Thursday, October 23, 2014

What If?

Sunrise seen from the top of Lingira Mountain.

What if the sun’s rays were not warm and consoling?

What if water was not cool, refreshing, thirst-quenching and life-giving?

What if fruit was not sweet and good for you at the same time?

What if kittens were not soft, cute and cuddly?

What if the earth did not have gravity? (What a mess it would be!)

What is music was not inspiring, motivating, comforting?

What if ears were only for decoration and not for hearing?

What if the world was only visible in grayscale?

What if the waves of the seas and oceans did not keep within their bounds?

What if the sun rose only twice a week?

What if there were no clouds to shield us from the sun?

What if the stars had no order, how would sailors navigate?

What if lips could not talk, sing, whistle, or hum?

What if hugs were painful, rather than warm embraces?

What if a smile was difficult to produce?

What if there were no seasons?

What if raindrops were heavy like stones?

What if birds did not sing?

What if we did not have memories and only “remembered” the current second we are in?

What if laughter was not healing?

What if light did not pierce and scatter darkness?

What if mountains were not high, waterfalls were not breathtaking, valleys had no end, and rivers ran neither upstream nor downstream?

What if there was no beauty, no love, no grace, no joy, no peace, no serenity?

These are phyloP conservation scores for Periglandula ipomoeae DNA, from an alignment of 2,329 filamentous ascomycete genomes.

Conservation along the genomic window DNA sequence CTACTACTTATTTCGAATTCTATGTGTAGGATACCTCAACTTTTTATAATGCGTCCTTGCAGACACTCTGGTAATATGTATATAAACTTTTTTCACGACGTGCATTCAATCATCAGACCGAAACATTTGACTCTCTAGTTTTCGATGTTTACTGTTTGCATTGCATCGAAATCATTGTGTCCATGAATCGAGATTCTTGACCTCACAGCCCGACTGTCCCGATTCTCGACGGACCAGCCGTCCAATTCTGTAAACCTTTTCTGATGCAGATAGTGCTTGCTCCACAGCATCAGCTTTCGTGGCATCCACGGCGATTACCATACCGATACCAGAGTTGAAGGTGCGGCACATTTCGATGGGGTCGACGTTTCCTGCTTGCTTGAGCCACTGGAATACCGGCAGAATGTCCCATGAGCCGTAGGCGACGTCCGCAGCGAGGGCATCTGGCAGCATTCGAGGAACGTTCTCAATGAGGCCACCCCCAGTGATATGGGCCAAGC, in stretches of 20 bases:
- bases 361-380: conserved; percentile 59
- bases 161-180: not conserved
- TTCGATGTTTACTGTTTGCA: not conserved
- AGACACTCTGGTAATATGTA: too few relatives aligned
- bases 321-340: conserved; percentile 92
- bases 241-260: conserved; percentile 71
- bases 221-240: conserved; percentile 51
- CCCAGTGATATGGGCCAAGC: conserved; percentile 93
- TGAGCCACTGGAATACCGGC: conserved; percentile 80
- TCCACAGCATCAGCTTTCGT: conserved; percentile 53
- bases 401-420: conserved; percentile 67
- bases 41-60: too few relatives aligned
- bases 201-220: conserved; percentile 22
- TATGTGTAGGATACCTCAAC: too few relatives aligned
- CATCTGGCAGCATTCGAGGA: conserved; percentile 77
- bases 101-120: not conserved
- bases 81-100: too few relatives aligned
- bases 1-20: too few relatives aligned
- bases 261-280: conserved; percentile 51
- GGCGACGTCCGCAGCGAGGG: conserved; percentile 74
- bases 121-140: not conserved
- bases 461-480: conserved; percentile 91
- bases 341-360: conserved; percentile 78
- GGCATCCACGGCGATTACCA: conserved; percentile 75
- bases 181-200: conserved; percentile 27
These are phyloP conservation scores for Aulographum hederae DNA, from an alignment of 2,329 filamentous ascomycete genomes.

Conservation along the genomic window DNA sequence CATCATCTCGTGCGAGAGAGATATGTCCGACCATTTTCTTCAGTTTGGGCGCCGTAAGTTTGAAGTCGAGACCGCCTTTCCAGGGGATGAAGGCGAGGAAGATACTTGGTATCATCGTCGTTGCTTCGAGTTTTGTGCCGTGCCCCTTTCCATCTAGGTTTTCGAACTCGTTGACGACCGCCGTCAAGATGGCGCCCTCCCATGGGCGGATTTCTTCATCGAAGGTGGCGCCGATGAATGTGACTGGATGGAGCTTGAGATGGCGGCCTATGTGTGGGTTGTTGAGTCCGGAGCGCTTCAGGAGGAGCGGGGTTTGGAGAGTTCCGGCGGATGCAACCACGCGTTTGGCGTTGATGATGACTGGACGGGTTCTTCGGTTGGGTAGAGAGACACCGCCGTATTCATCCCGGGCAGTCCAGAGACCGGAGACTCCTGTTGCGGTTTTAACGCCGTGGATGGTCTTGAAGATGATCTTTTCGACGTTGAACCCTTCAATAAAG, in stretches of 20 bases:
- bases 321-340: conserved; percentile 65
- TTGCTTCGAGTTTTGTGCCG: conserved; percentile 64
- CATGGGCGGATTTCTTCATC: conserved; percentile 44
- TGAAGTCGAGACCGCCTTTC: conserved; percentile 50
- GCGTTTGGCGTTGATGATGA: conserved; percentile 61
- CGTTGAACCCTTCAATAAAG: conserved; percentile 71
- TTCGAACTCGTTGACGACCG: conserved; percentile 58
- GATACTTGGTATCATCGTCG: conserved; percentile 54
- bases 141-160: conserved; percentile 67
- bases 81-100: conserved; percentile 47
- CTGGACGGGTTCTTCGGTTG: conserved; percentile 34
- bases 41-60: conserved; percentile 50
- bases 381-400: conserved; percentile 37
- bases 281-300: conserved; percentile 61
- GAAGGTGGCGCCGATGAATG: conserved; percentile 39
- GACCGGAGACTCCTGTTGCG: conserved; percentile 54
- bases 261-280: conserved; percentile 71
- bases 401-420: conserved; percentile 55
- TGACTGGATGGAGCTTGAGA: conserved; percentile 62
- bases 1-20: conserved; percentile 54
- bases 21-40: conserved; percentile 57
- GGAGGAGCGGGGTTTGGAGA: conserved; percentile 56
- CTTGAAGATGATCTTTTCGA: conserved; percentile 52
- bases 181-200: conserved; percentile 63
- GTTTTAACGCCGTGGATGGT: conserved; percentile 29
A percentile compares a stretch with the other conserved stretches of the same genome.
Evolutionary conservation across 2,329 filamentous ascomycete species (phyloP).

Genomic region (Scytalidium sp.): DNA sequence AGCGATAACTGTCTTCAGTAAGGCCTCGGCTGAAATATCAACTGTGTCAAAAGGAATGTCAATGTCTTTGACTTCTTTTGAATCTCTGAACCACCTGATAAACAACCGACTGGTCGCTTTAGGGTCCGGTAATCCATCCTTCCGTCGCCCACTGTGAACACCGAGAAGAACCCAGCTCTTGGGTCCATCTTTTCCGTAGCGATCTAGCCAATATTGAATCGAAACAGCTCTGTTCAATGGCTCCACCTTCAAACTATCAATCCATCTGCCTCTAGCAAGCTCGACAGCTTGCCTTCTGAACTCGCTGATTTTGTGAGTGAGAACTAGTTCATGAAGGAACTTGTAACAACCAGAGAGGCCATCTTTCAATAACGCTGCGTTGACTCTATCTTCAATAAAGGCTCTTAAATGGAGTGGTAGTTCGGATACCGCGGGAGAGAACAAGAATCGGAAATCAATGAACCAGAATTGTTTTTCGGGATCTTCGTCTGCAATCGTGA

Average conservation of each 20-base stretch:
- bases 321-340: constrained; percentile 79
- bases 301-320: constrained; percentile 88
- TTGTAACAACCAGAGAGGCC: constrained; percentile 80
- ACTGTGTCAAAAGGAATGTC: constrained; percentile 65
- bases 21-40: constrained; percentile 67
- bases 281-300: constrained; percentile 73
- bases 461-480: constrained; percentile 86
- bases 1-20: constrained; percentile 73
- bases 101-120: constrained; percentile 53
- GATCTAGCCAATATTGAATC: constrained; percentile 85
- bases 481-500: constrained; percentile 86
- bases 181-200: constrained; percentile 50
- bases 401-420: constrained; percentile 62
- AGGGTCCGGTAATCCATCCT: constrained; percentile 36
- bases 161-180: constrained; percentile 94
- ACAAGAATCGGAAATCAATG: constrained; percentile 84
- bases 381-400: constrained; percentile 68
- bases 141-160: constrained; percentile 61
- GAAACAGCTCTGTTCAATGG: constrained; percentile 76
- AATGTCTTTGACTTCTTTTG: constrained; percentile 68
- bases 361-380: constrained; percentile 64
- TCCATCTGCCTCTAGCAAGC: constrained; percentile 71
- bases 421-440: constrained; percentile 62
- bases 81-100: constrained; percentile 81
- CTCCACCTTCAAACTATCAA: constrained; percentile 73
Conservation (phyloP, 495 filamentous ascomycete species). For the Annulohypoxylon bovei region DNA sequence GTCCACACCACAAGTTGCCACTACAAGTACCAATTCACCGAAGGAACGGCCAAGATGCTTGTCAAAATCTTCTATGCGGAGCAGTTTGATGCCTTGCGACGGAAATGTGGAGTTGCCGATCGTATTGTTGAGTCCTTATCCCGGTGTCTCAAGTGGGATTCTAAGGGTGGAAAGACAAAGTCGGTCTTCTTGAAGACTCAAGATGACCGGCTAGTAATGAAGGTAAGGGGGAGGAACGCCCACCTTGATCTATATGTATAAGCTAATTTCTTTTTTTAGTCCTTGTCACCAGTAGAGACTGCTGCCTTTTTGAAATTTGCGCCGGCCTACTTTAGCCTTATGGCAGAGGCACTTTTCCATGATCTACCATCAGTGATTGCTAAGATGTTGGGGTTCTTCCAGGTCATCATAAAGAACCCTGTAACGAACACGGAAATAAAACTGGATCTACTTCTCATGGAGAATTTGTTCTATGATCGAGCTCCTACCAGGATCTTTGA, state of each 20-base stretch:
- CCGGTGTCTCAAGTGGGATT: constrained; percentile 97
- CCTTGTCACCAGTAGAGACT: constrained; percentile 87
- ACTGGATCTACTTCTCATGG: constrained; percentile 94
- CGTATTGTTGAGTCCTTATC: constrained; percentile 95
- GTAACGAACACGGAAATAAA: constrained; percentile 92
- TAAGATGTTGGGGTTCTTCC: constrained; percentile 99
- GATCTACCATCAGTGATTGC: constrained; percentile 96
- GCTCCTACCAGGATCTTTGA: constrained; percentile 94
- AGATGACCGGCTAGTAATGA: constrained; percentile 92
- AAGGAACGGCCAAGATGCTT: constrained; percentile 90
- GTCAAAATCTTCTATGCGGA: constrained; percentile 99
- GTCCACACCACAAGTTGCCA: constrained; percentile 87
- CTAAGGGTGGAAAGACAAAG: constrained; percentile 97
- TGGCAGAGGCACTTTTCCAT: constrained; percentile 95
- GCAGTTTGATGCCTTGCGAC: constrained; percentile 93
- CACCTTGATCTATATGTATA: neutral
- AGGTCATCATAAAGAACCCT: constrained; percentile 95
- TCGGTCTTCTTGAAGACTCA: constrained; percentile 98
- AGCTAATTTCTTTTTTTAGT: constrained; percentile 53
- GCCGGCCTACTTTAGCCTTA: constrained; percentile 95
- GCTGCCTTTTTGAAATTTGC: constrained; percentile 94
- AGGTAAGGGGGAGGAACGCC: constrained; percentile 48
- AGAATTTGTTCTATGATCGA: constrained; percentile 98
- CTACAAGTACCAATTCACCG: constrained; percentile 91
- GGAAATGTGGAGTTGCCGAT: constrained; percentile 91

What if lies were truth, evil was good, wrong was right, and injustice was accepted?

What if there were no such concepts as forgiveness, restoration, transformation?

At times we may doubt the evidences of God’s love, but each day He surrounds us with these gifts of love and grace – because He is good and loving and awesome.

Today, take note of the Creator's gifts to'll run out of numbers before you run out of gifts to count.

Monday, October 13, 2014

Preparing to Say Goodbye

This evening's sunset. Just think - without the sunsets today we would have no sunrises tomorrow.

When I volunteered to teach at the island school four years ago, I didn't count on something.

Having to say goodbye. When I was younger, I hated change and I hated goodbyes. I have changed some since then, but they're still not my favorites. Why should a good thing come to an end?

Now, as the secondary school enters its third term and the days march toward the end of another year, our graduating class has reached the beginning of the end of their studies here. Today they started their final exams and by early November, they will have finished and will begin leaving the school.

Many of these graduates joined the school four years ago, as I was starting my second year of teaching and serving on the island. I have watched them grow and feel as if I have grown with them. They are no longer the small boys and girls of 2011 - they have become beautiful, handsome, smart and wise young men and women.

Because of the nature of the islands and how far away the students' homes are, it is unlikely I will see many of them again. I will have to rely on an occasional phone call to hear about how they are doing.

It is hard to let go. I didn't bargain for this as a teacher, a mentor, and as a friend.

Separation has been a hard lesson for me while here in Uganda. But lessons are for learning and God has taught me that this world is truly not my home, and He is preparing a much better place for His dear children.

That special place, better known as Heaven, will be a place free of separation. No more goodbyes, farewells, or "see you laters." Sometimes my heart aches for that time and that place. And, with the more goodbyes I have to say the ache seems to deepen.

In the meantime, part of my heart goes with each of these amazing students. I wish I had more time with them, but I am thankful for the time God gave me, and I hope that someday we will have all of the time, not in the world, but in eternity.